Walking During A Race: Faux Pas Or Acceptable?

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Despite having a stigma, many runners use a run/walk method to help them cross the finish line. Walking During A Race: Faux Pas Or Acceptable? www.runnerclick.com

Give it all you got to the next light post then it’s back to a walk. Recover for two minutes. Control your breathing. Now run with your heart.

This inner monologue runs along the lines of what many people tell themselves during a race. There are plenty of runners who use the run/walk method, which successfully takes them to the finish line. But if you a runner who struggles with owning the title because of walking, it can be intimating to sign up for a race. Is it even acceptable to walk during a race (where the whole point is to run fast)? Or is this a major fitness faux pas?

Dear Runner, You Are A Runner

First off, anyone who runs is a runner. That means you who runs an 8-minute mile is. It means you who runs a 12-minute mile. It’s you who runs and then walks and the runs some more without a workout. It’s also you who feels like or is called a “jogger.”

Dear runner, you are a runner. What makes you a runner is putting one foot in front of the other no matter how fast or slow that is. Well, unless you are walking. And if you need to walk that’s okay too.

Photo by Jenny Hill on Unsplash.

The Run/ Walk Method

The run, walk method is very much a real thing. Made popular by American Olympian Jeff Galloway, this approach to running is known as the Galloway Method. Established back in 1973 to help beginners start running, it continues to be used today—even in races. In fact, there are studies that show some can improve their finish time when using the run, walk, run approach during a race.

And there is science behind it. According to Galloway, “walk breaks will significantly speed up recovery because there is less damage to repair. The early walk breaks erase fatigue, and the later walk breaks will reduce or eliminate overuse muscle breakdown.”

Having that time to walk and “take a break” from the run helps to limit exhaustion while recharging the mind.

Benefits Of A Run-Walk Approach In Training

Besides being a solid gameplay for race day to make it to the finish line, it also is great for training and every day running. It breaks down time and distance so that a new runner doesn’t feel overwhelmed or intimated.

The Galloway method can help to make the runner faster. This might sound far-fetched because the runner is slowing down by walking. However, giving the body and mind time to recover in the workout can result in a boost in performance. The body is then “ready” to kick it into high gear knowing that another recovery period is just ahead. This means many runners wish their pace, which impacts their overall pace during the run.

The run/walk method also helps the body recover from the workout quicker with a lower risk of injury like a pulled muscle of IT band problems associated with going too fast too soon.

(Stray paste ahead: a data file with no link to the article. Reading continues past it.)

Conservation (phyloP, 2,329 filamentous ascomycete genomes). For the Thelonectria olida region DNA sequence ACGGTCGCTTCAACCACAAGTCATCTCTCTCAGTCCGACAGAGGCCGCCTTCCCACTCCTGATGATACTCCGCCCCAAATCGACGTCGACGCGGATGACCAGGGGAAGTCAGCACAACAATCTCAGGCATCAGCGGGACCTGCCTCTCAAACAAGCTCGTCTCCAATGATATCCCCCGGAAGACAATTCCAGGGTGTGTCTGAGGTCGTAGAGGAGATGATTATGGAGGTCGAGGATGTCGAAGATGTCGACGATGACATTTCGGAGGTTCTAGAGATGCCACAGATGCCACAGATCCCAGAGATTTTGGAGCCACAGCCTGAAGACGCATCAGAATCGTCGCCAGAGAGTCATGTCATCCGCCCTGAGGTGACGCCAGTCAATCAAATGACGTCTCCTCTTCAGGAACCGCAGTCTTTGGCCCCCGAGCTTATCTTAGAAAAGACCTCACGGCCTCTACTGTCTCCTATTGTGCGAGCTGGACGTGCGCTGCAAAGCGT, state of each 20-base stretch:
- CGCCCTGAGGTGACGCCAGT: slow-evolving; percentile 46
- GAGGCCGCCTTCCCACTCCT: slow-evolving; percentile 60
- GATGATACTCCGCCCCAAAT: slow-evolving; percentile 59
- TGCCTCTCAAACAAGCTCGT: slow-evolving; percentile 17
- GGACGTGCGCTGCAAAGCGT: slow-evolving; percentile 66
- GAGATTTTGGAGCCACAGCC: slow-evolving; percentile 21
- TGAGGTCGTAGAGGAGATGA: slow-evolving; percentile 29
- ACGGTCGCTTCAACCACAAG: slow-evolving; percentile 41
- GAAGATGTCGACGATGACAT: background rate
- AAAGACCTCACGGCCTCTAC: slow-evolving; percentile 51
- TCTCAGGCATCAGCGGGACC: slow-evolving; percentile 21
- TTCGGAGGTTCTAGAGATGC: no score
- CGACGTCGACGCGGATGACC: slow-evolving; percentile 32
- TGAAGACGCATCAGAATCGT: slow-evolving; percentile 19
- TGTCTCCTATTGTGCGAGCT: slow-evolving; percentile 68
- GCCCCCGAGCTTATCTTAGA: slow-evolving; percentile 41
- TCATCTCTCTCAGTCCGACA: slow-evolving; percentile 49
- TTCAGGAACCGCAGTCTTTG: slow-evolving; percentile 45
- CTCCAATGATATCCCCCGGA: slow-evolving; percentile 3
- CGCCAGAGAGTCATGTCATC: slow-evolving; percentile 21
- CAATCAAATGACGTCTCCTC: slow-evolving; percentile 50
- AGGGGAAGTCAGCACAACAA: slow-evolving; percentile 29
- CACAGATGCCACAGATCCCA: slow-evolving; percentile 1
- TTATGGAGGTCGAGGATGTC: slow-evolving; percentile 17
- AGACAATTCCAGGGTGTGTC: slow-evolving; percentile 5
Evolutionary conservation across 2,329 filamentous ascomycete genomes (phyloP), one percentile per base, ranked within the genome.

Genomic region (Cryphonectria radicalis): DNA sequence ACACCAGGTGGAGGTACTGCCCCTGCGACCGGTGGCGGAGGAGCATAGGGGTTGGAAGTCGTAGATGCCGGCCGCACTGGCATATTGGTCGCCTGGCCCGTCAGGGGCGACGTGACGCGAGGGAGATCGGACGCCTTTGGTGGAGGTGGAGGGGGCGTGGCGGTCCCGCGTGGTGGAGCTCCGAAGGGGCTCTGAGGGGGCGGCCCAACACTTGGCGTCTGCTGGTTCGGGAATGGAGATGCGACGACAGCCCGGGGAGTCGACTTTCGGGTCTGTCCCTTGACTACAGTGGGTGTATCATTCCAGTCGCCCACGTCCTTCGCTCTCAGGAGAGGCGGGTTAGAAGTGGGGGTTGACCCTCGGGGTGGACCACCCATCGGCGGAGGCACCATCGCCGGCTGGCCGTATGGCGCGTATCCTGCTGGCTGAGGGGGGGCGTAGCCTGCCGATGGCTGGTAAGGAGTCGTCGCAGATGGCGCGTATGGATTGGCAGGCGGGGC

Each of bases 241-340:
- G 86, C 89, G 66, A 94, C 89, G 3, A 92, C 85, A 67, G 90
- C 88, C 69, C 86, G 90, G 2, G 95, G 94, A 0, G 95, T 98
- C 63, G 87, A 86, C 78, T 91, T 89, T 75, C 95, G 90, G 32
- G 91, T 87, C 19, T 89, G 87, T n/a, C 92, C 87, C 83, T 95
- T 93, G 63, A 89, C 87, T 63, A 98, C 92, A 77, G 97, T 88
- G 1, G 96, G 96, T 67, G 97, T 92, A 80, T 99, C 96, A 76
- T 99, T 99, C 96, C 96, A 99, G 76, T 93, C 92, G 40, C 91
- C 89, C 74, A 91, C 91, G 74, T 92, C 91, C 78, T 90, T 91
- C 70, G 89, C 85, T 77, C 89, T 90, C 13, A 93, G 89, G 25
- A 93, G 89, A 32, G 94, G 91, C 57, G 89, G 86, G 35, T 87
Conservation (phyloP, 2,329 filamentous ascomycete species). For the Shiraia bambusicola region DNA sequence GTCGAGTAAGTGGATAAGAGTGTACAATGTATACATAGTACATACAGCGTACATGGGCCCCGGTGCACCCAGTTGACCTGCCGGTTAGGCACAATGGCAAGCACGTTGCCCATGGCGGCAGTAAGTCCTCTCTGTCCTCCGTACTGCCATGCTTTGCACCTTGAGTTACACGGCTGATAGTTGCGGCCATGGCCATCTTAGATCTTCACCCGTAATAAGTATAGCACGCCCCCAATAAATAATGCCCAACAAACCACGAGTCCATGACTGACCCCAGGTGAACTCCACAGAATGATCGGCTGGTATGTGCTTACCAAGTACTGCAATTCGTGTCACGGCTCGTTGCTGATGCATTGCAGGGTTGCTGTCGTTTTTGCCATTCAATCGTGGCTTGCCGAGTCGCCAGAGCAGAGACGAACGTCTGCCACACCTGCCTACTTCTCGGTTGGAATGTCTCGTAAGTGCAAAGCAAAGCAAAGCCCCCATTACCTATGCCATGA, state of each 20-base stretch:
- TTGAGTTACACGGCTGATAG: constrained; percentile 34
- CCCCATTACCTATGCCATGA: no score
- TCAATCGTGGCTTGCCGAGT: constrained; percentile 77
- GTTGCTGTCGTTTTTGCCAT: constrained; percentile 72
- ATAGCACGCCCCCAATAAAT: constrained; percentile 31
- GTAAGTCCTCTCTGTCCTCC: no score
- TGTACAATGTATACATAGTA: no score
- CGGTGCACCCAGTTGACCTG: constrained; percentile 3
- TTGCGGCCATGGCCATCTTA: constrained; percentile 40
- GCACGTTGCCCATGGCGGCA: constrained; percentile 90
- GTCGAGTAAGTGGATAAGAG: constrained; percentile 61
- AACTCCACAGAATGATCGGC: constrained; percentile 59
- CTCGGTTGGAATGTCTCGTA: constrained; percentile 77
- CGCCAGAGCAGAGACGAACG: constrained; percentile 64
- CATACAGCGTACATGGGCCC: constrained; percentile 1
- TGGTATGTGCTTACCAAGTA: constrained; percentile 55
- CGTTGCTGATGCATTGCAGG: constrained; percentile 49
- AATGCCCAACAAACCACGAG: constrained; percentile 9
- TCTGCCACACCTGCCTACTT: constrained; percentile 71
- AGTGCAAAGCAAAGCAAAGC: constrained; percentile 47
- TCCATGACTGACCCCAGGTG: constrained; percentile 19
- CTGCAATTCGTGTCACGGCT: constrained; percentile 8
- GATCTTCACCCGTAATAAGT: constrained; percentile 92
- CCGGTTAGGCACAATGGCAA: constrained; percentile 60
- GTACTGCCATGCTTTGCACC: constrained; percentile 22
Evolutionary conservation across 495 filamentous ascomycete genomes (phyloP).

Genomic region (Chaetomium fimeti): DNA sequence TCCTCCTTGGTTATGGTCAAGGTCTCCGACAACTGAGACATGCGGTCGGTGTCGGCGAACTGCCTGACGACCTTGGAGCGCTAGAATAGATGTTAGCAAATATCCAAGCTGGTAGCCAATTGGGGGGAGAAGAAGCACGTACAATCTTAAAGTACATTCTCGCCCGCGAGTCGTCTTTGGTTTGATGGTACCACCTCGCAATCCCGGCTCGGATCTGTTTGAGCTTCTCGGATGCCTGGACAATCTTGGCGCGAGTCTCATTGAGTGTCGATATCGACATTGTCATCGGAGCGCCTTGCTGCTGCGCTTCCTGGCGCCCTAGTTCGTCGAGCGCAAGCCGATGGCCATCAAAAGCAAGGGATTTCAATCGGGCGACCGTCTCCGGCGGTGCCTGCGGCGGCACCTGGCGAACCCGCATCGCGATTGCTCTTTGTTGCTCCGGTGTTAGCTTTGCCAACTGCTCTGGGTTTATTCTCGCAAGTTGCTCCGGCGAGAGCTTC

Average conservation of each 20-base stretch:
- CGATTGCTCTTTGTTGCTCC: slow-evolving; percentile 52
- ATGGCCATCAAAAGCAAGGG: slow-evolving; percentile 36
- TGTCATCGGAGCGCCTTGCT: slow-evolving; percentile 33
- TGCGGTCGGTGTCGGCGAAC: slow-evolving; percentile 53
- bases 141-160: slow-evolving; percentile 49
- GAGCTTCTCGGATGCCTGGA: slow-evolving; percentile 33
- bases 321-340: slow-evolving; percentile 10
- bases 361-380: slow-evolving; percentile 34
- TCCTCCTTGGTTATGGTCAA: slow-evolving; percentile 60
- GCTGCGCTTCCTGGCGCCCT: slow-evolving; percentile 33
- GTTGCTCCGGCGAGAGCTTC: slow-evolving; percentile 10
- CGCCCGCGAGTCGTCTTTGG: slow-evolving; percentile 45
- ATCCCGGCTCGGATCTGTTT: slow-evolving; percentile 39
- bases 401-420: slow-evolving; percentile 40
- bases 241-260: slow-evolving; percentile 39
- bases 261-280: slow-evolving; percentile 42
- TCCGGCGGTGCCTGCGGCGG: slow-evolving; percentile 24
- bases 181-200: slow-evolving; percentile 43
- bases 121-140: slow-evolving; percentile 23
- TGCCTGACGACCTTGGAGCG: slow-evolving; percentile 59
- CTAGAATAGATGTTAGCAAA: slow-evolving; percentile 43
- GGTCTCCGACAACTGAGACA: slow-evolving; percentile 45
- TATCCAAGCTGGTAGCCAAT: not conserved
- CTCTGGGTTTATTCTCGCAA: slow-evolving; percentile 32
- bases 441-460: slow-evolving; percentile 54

Other benefits include an increase in overall fitness since it might take longer to complete a run. Instead of speeding through 2 or 3 miles in less than the daily recommended 30 minutes of physical activity, the runner is easily reaching 30 minutes thanks to walking breaks. That means more calories burned.

Photo by Arek Adeoye on Unsplash.

Racing Faux Pas Or Acceptable?

It is totally acceptable for participants to walk during a race—despite with elite runners might think. It’s both beginner runners and even more seasoned runners who prefer this method. If it works for that individual then go for it! Throw out all fears of judgment and remember that you are lapping all those people who are sitting on their couches.

There are some races that have specific walking options for their 5k or other distances. Some even have specific awards for walkers. This is always an option to be grouped with those who are looking to sprint the other way so that you can focus on walking and running when ready.

Keep in mind that some races are timed events. While there is no rule to not walk, be mindful of the time requirements to be able to finish. There typically isn’t a problem for most run/walkers.

At races, there are all types of people who run/walk, from younger to older—both male and female. Just don’t line up in the front of the starting line so that the faster runners can go first without having to dodge around others.

Enjoy the race and do so at your speed.

Sources

  1. Jeff Galloway, Jeff Galloway, Personal Website,
  2. Amanada Brooks, Galloway Method – Run Walk Marathon Training Overview, Running Blog,
  3. Coach Jeff, How to Ultilize the Run Walk Method for Smarter Training , Running Website,
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